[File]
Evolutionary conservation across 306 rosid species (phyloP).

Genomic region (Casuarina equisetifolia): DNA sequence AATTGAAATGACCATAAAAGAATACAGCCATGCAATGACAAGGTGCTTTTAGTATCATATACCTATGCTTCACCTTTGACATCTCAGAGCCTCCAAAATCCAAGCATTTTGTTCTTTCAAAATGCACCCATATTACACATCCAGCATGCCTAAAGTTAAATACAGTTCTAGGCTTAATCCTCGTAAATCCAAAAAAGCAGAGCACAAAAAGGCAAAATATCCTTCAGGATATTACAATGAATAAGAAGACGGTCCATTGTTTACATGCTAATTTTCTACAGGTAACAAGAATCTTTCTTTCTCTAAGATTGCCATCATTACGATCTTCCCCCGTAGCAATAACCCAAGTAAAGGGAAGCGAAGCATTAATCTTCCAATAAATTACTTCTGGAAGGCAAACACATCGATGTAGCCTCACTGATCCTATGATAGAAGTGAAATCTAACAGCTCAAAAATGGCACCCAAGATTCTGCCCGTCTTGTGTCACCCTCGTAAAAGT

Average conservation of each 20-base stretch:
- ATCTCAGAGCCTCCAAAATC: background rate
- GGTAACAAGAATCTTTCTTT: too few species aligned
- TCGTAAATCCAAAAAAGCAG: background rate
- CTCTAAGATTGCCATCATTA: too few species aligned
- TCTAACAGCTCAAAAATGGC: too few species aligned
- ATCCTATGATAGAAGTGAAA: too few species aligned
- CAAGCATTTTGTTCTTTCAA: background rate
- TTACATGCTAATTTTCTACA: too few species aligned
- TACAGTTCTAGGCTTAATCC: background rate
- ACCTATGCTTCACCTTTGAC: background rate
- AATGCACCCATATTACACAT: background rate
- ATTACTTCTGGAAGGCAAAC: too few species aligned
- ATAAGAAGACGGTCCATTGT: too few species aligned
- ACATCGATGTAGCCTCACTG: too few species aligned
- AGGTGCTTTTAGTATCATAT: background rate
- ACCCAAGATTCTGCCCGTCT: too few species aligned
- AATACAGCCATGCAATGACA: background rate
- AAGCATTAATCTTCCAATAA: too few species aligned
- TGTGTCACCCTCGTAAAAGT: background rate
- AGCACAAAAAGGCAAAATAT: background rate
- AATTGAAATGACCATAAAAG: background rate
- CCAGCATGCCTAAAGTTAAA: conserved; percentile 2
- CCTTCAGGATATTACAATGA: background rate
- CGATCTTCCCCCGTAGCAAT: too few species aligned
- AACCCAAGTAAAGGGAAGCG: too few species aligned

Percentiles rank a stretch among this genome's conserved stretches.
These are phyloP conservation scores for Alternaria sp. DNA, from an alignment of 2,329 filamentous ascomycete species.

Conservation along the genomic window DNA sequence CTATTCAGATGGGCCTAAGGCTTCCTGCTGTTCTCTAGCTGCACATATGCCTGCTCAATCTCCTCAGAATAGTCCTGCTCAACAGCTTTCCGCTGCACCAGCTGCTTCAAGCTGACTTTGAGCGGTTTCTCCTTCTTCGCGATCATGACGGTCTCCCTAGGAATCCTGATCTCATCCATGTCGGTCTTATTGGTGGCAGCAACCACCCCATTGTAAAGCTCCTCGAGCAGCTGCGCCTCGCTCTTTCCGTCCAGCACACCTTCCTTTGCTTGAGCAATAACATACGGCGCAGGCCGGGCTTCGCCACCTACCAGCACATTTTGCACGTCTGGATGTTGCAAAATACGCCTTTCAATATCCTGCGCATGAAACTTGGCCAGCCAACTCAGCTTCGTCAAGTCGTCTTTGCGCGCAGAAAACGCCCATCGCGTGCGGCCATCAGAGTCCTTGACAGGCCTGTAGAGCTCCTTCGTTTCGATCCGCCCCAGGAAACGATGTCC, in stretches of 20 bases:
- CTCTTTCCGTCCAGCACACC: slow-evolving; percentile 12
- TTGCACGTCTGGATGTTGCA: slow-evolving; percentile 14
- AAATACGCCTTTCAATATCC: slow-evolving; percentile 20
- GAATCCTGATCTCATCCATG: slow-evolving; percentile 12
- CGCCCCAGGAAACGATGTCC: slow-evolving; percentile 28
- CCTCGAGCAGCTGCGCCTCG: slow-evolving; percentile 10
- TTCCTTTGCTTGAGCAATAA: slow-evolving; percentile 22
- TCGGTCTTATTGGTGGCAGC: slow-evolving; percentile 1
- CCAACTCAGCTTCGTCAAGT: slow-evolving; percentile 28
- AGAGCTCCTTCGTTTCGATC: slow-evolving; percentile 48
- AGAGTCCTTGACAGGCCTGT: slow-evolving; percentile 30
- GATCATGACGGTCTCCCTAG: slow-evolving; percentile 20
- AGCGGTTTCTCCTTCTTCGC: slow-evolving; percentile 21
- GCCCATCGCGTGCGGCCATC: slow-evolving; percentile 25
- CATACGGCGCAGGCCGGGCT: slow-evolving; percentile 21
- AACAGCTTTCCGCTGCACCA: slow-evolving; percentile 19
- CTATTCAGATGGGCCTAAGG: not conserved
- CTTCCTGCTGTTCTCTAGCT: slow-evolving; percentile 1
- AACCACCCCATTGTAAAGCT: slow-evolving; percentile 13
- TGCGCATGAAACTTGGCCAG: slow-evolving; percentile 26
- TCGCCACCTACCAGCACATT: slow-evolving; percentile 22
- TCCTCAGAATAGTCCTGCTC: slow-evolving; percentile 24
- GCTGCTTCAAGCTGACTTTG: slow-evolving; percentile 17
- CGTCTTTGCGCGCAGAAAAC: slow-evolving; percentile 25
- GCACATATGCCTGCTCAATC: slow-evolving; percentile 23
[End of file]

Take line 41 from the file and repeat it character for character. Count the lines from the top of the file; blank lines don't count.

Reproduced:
- AGAGCTCCTTCGTTTCGATC: slow-evolving; percentile 48